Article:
Pablo Picasso, one of the most famous visual artists in history, is renowned for his innate artistic skill and pioneering Cubism alongside Georges Braque. The artist worked through multiple series throughout his career, his Blue Period arguably his most celebrated; lesser known, but just as striking, is his Ninfe e Fauni (Nymphs and Fauns) series. This particular body of work is inspired by the legendary beings of Greek mythology such as the Minotaur, centaurs and fauns which are often rendered in glass with the help of master glassmakers Egidio Constantini and Ermanno Nason. Though this series is limited to glass works, imagery of Greek mythological creatures is a frequent motif in much of Picasso’s other work as well.
The influence of ancient Greece is a recurring theme in academic painting and sculpture before the 20th century. With the arrival of the modern art movement in the 1900s, this influence transformed into something largely disparate from the antecedent scope of art history; we see this transformation through Picasso’s work across the span of his lifetime. Modernism as a movement strayed drastically from the foundation of classical art-making which was, for the most part, dedicated to realistic representation. With the popularization and growing convenience of documentary photography in the 20th century, artists were forced to explore alternative methods of making that could not be realized with a camera. The value of realism dwindled as modernism became the new standard. In his works, Picasso references his own disengagement and subversion of the discourse of classical art history by recreating images of traditional Greek figures in a modern fashion. The artist once famously remarked “, It took me four years to paint like Raphael, but a lifetime to paint like a child.”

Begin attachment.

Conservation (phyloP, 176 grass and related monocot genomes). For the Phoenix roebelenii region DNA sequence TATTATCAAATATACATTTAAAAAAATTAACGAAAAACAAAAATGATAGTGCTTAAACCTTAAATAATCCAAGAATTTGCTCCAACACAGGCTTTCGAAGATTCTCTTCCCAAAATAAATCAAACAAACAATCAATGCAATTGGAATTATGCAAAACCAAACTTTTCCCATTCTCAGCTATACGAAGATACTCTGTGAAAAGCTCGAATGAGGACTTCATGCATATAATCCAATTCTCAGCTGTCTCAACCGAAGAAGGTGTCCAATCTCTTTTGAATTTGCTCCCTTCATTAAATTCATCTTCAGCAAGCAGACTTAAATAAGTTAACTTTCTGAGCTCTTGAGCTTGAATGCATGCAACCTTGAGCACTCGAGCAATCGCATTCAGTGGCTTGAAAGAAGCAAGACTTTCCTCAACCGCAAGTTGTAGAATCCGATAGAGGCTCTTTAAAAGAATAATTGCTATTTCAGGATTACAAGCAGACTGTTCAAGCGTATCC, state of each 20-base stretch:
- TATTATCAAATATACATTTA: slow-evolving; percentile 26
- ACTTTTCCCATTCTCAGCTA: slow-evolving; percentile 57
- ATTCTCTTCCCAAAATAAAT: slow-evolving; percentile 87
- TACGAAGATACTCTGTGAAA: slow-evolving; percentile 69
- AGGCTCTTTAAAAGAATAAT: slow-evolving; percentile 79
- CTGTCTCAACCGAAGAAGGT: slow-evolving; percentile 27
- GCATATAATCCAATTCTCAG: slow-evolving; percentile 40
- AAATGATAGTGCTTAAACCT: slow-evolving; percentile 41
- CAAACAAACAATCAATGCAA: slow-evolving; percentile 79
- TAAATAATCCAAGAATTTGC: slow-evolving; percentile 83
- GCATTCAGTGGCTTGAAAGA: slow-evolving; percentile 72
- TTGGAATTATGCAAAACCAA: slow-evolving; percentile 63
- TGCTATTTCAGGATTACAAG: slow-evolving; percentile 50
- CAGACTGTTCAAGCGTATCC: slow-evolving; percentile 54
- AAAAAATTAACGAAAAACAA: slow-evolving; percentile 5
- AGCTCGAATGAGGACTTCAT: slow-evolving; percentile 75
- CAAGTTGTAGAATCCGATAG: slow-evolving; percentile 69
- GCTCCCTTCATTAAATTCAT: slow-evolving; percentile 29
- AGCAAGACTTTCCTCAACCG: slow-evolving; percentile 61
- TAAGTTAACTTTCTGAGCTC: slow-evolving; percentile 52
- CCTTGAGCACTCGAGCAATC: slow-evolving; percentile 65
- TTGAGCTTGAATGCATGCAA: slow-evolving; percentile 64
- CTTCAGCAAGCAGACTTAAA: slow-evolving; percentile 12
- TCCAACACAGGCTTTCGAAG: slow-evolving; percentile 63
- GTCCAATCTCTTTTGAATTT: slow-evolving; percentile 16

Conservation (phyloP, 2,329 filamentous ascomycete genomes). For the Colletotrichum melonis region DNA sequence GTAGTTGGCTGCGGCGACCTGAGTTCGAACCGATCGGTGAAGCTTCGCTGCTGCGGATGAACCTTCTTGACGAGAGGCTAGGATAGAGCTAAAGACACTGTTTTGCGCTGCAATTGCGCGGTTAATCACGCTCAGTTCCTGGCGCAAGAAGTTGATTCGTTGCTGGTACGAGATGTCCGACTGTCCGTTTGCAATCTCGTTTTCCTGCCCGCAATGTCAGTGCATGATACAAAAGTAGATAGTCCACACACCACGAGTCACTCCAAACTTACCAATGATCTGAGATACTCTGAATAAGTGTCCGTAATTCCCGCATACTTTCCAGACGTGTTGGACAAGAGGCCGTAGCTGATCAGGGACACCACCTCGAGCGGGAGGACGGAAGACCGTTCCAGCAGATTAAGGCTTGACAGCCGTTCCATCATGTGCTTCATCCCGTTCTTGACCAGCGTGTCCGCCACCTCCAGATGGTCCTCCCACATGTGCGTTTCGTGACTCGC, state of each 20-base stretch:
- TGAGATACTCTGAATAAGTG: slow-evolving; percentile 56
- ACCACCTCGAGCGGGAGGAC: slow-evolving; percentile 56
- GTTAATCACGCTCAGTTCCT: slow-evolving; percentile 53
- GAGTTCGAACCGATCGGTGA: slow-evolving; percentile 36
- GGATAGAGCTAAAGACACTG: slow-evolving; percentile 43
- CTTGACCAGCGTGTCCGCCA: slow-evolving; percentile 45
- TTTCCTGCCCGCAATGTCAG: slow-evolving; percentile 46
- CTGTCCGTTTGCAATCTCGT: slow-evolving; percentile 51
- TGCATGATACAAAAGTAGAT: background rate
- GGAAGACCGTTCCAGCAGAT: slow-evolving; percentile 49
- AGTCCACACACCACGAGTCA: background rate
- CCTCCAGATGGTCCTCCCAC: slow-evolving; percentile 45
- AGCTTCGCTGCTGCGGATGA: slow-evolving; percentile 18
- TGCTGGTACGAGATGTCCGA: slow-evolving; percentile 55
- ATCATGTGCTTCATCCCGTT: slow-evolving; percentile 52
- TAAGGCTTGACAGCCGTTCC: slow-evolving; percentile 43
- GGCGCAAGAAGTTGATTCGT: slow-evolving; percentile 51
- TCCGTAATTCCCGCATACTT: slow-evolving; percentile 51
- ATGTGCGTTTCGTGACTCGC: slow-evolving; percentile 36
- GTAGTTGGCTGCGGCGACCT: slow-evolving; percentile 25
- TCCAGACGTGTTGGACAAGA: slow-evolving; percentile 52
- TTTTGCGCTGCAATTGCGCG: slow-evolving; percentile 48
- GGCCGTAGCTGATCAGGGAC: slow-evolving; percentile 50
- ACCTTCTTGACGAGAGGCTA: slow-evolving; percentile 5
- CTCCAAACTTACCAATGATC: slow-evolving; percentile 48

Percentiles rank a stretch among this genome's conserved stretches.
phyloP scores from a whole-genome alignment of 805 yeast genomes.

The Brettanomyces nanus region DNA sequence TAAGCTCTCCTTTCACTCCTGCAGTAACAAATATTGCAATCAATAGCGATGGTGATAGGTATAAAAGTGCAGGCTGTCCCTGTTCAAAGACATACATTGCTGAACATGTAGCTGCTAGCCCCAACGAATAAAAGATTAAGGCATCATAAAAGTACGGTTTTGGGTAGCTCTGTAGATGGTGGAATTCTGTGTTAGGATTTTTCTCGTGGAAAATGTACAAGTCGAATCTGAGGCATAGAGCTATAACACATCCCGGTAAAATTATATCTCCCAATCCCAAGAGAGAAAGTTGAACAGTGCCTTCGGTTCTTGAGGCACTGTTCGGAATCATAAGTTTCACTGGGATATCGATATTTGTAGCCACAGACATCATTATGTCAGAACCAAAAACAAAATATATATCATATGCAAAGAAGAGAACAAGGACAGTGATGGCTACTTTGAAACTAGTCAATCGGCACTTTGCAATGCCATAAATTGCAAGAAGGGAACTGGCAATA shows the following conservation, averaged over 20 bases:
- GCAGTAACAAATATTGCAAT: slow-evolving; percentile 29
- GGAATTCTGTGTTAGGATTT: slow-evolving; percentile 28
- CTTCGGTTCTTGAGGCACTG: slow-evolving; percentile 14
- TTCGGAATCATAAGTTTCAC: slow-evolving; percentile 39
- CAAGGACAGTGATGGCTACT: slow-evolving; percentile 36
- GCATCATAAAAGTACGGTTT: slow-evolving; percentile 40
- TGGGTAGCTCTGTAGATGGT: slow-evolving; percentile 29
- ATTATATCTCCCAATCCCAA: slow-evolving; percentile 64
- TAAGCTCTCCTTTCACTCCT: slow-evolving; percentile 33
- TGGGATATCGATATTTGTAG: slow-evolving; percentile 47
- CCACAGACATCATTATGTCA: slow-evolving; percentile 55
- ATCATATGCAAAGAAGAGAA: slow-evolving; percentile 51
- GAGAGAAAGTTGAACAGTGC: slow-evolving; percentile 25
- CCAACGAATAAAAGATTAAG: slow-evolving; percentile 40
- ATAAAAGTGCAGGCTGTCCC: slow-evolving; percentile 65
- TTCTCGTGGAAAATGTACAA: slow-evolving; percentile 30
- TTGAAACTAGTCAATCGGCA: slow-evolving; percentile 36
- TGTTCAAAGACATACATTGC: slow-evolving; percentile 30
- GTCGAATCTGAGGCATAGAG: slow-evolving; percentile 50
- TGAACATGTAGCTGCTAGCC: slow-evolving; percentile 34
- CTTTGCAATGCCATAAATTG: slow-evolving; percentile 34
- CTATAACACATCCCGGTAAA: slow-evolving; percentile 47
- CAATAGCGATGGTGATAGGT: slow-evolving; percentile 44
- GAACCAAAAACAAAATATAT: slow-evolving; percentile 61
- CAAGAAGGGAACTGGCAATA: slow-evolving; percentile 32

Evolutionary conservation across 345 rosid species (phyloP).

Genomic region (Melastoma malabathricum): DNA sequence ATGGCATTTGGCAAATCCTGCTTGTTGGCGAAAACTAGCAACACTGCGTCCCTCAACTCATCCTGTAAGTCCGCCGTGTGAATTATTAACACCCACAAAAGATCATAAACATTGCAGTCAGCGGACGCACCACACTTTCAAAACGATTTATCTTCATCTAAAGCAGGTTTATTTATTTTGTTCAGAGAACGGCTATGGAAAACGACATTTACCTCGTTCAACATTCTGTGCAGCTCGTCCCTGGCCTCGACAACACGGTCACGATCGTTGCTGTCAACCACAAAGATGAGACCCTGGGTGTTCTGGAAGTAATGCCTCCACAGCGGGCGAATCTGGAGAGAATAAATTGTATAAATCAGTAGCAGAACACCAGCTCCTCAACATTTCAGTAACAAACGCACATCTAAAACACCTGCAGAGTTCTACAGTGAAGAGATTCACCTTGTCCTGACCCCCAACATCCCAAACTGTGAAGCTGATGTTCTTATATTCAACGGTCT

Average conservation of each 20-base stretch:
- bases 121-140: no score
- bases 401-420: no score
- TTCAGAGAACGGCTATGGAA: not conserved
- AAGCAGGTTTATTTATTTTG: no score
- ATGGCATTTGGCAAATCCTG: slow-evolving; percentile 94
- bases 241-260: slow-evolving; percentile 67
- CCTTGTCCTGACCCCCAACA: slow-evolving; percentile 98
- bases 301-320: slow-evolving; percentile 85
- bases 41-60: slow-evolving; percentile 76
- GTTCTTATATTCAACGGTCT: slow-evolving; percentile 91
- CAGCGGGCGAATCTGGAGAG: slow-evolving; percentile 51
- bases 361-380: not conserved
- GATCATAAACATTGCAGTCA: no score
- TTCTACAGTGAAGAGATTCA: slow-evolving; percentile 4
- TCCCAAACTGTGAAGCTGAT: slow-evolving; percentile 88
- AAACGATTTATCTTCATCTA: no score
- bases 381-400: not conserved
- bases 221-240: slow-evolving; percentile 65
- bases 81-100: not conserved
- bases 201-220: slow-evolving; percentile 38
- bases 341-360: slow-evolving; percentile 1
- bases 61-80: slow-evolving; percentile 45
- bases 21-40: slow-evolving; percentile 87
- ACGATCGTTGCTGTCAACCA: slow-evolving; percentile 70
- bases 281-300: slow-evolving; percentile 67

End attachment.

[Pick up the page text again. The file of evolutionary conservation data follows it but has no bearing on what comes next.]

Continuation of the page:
Though his depictions of mythological creatures are unconventional and stray from pragmatic representation, they still retain the dynamism and demand a similar reverence as the original renditions. Much of Picasso’s work can be characterized by an urgency in his mark-making and a whimsical, childlike sensibility. His work revolving around Greek mythology, from prints to ceramics to glass, maintains these aspects of the artist’s style but it also often contains a much greater commitment to attention to detail. This type of rendering pays respects to the foundation that the Greeks gave us while reinstating their influence in the modern art world.
Ancient Greek art is extremely studied, patient, and sensible which starkly contrasts Picasso’s credence that “, the chief enemy of creativity is ‘good’ sense.” Still, the artist dedicated a fair amount of his artmaking to recreating their mythological imagery; it must be inferred, then, that the Greeks had a great deal of influence on him on a level beyond visual. The dramatized visions of violence, love and power that compose Greek narratives brim with symbolism and nearly unmatched innovation. Picasso is one of the most famous artists in history due to his disregard for convention and his own creative capability; in mimicking the imagination of the Greeks, he preserves the heritage of artists who came before him and generates a new path in the trajectory of art history.